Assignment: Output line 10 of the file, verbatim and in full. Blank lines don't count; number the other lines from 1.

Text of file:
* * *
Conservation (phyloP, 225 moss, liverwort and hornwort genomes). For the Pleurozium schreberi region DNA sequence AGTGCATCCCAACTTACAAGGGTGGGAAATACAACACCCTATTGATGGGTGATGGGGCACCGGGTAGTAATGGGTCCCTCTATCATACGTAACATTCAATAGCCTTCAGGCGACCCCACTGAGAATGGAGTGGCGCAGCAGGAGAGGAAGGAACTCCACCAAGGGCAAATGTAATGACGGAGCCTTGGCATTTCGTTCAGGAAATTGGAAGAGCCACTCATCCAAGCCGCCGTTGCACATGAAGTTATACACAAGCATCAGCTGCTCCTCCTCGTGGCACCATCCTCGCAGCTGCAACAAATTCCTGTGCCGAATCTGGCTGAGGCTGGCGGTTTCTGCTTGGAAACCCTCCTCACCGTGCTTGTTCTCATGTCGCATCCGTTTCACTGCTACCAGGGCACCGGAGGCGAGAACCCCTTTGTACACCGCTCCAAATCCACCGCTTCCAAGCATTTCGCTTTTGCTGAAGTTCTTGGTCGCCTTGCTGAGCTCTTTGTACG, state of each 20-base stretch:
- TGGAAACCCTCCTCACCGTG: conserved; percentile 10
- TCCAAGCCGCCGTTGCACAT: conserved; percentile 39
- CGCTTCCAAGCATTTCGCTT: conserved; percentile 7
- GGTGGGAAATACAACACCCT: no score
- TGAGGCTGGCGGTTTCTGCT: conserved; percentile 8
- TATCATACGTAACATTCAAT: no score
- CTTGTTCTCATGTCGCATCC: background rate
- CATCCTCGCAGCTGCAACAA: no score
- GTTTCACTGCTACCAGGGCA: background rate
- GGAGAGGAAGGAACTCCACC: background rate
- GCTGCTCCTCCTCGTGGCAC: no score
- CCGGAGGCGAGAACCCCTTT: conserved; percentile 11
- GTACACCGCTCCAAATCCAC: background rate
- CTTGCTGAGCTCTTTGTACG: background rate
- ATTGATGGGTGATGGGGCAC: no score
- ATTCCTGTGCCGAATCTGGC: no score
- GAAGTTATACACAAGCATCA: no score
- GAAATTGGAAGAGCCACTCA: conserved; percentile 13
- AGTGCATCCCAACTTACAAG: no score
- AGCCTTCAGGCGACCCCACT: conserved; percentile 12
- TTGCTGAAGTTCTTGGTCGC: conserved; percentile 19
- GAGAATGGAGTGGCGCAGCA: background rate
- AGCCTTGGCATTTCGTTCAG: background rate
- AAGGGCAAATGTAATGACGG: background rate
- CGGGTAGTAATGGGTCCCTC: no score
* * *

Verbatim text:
- GTTTCACTGCTACCAGGGCA: background rate